Accessible Parks for Children and Households

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Not much is normal for children (and indeed for all of us) this year. A constant? That nature is just as great as always. And many federal and state parks and organizations are working to expand affordable access for children and their families.

Yes, we know it’s cold and dark very early these days. If anything, it’s even more of a reason to purposefully go outside, said Kate Siber, author of the recently published book “50 Adventures in the 50 States,” a book about kid-friendly expeditions. At this time of year, “you can almost feel like the world is approaching when you spend all the time inside,” said Ms. Siber, adding, “When you are outside you are reminded that the world is a world much bigger place than your mind would lead you to believe. “

When the 10 month claustrophobia hits you at home, it’s time to bundle up and go. Here’s how to do it and keep your already overloaded December budget intact.

Since 2015, all publicly accessible federal states have been free of charge for fourth-grade students and their families, and in 2019 the Congress reintroduced the initiative as the Every Kid Outdoors program. According to Chelsea Sullivan, a spokeswoman for the National Park Service, the agency selected fourth graders based on research that showed that age was particularly receptive to learning and appreciating nature.

“By focusing on this age group for years, we want to ensure that every child in the US under the age of 11 has the opportunity to visit their states and waters to create a lifelong connection and protect our American heritage outdoors,” she wrote in an email.

To participate, children can register at everykidoutdoors.gov and complete a short interactive activity. Parents can download and print out the parking permit. Passes are valid in more than 2,000 locations administered by the Department of the Interior, the Army Corps of Engineers, the US Forest Service, and the National Oceanic and Atmospheric Administration.

In October, the Home Office temporarily expanded the Every Kid program to include fifth graders as many parks closed during spring closings.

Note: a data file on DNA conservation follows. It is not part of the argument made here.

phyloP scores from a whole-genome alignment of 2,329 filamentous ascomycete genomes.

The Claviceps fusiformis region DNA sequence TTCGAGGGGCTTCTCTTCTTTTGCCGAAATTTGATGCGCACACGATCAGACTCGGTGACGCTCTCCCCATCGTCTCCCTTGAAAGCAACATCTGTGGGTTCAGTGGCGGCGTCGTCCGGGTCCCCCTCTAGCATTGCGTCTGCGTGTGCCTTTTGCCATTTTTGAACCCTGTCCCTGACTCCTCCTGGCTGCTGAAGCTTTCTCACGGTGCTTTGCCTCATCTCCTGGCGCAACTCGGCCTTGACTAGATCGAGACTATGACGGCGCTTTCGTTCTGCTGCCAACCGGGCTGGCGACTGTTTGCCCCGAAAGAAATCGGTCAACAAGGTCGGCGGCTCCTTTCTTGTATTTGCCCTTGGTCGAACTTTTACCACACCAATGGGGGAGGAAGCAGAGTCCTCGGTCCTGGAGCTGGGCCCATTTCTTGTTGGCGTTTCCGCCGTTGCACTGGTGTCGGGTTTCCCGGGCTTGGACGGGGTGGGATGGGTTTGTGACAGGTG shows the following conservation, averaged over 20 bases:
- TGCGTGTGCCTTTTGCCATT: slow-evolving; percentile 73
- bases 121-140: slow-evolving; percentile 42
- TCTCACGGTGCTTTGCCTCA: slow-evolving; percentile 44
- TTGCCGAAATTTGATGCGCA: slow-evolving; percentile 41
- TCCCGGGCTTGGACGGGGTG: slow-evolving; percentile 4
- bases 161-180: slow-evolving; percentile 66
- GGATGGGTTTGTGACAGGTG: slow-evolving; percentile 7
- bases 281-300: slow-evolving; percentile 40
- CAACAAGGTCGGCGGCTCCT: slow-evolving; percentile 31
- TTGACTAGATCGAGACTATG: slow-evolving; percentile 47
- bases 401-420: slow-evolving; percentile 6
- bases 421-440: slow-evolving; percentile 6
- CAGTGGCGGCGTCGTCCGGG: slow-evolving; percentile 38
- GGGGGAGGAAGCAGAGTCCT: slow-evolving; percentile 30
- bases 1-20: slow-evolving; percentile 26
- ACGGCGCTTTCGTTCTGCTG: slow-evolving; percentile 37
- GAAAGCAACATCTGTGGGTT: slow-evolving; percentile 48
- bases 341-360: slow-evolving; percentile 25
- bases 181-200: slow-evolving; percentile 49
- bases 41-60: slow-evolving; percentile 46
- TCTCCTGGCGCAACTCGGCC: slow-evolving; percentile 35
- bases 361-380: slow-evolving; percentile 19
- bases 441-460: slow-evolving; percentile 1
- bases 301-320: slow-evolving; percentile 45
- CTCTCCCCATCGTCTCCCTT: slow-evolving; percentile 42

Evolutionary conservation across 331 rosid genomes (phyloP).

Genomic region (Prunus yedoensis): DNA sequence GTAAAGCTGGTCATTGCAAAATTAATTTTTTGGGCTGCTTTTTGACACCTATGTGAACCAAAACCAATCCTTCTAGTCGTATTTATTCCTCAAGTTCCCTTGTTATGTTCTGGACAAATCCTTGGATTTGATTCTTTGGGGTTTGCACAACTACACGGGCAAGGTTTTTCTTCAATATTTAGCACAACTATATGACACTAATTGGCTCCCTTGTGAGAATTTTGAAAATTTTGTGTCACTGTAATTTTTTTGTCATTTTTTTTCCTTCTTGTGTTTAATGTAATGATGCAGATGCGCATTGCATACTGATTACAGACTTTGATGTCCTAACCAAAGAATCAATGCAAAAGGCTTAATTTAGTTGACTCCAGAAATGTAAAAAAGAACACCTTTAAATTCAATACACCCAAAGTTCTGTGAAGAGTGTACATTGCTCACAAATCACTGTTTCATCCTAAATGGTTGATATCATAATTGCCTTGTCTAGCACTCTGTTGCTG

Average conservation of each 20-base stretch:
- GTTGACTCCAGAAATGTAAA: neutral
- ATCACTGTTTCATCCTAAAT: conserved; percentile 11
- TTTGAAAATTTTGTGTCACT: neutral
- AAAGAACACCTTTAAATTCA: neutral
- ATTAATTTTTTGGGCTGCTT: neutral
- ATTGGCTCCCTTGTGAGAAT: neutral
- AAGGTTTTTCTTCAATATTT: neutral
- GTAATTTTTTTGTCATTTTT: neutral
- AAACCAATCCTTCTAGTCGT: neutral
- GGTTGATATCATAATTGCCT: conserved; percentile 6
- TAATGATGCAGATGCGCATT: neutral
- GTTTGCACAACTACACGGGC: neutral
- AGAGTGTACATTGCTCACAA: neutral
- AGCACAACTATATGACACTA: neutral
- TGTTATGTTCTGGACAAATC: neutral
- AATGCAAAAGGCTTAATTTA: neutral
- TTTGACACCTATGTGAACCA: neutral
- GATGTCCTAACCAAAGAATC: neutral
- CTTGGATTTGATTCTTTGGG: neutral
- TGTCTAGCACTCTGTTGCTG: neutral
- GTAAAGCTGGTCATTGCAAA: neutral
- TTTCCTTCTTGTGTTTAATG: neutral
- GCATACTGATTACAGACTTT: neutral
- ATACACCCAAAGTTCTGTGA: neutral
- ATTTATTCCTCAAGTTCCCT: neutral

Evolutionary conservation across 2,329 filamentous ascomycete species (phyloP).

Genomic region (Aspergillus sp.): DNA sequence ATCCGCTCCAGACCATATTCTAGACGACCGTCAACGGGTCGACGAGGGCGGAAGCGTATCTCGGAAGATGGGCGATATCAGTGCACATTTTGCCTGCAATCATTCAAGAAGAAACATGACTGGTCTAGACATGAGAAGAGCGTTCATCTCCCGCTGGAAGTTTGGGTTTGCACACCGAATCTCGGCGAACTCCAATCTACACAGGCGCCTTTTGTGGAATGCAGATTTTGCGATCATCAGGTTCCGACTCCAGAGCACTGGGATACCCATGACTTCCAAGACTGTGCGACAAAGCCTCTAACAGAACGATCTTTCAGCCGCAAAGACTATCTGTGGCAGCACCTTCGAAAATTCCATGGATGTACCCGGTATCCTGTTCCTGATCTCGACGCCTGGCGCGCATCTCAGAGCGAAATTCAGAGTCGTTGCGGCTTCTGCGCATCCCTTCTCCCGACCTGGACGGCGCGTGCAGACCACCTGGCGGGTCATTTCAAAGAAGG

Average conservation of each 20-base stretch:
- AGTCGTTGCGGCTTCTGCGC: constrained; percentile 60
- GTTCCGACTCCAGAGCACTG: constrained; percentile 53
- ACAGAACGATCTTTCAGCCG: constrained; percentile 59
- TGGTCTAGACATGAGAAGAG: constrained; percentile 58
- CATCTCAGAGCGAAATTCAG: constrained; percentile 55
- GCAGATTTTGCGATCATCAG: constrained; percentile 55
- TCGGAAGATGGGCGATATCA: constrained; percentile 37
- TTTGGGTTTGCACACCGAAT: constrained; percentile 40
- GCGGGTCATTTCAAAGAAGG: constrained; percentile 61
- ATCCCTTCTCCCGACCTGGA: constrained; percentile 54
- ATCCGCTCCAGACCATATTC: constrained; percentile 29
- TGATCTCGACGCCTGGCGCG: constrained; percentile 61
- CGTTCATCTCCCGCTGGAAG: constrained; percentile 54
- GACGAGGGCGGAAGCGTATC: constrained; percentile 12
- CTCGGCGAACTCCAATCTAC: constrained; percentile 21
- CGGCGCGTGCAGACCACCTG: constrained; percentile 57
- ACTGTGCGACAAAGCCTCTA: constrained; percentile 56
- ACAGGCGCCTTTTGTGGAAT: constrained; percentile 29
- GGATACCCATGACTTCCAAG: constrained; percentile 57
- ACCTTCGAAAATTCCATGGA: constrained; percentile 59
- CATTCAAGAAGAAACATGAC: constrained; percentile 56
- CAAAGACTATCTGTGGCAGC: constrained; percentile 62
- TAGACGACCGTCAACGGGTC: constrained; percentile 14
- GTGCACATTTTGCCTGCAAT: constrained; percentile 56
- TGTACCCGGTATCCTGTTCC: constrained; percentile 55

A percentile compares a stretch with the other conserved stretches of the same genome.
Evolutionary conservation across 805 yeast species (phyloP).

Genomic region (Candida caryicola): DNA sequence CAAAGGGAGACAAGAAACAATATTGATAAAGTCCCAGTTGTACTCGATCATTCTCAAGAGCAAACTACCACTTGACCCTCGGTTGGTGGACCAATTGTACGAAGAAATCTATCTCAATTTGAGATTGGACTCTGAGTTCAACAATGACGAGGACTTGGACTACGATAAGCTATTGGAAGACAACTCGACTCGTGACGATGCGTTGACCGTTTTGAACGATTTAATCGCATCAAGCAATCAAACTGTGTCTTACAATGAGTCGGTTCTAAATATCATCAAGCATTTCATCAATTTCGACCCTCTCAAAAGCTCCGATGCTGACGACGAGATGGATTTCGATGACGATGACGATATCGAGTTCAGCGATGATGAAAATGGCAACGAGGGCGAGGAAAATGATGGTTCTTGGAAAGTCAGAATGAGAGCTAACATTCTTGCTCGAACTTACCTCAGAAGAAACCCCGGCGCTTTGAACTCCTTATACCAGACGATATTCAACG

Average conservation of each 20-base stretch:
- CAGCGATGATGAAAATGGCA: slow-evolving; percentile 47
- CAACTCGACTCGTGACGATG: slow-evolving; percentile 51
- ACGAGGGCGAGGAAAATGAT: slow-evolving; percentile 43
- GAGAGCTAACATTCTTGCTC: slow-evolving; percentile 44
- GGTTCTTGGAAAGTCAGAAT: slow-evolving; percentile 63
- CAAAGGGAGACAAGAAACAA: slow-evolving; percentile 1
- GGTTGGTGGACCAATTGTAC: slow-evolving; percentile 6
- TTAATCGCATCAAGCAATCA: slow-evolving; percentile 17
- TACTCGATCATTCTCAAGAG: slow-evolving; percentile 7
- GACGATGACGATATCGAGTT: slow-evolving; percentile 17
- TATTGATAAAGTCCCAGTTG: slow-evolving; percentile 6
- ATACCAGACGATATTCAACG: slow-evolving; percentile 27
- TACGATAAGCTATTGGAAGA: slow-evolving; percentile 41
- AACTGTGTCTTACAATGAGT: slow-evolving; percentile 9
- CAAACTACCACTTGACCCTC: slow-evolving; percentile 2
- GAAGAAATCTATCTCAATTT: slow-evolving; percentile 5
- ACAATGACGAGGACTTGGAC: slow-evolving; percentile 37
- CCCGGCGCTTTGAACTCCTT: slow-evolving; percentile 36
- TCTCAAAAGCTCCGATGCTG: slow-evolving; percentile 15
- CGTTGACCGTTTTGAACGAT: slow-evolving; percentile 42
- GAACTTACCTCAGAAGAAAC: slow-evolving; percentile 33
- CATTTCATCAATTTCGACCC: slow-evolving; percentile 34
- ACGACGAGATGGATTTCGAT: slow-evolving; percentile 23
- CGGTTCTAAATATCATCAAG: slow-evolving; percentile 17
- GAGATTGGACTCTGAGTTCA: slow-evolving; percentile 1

If you don’t have a fourth or fifth grader, there are still plenty of ways to enter national parks or recreational areas, mostly for free. While Yellowstone National Park and other “Crown Jewels” areas of the National Park Service have high car entrance fees, other lesser-known locations like Big Cypress National Preserve in Florida and Chickasaw National Recreation Area in Oklahoma have free bonuses to attract less crowds . Information on fees and operating times can be found on the Park Service website. Some parks or facilities may be closed due to the coronavirus.

There will also be six days in 2021 when areas managed by the National Park Service are free for everyone. You can find the entire list on the National Park Service website.

Many state parks also offer children free entry or, like New York, honor the Every Kid Pass. Dan Keefe, a spokesman for New York State Parks, added that many parks stop charging parking fees in the winter, making this the perfect time of year to get out.

Other states have low admission fees: In Maine, children under the age of 5 get free entry to state parks, and children between the ages of 5 and 11 pay just $ 1. In Vermont, kids ages 4-13 are just $ 2, and kids under 4 are free.

Ms. Siber, who lives in Durango, Colorado, makes a point of going outside every night to see the stars. “You can see the stars almost every night, but even if you can’t, you can still connect with the vastness of it,” she said. In a moment like this, it can be comforting to know that there is more out there.

If your garden is too urban for star gazing, a short drive might give you a full buffet of planets and passing satellites. The International Dark Sky Association certifies dark sky parks and urban night sky locations around the world. In many parks, such as New Mexico’s El Morro National Monument, there is no entry fee or no fee at night. Some, like Rappahannock County Park in Virginiaeven, partner with local astronomy clubs to get free nighttime programming. However, double check before you set off.

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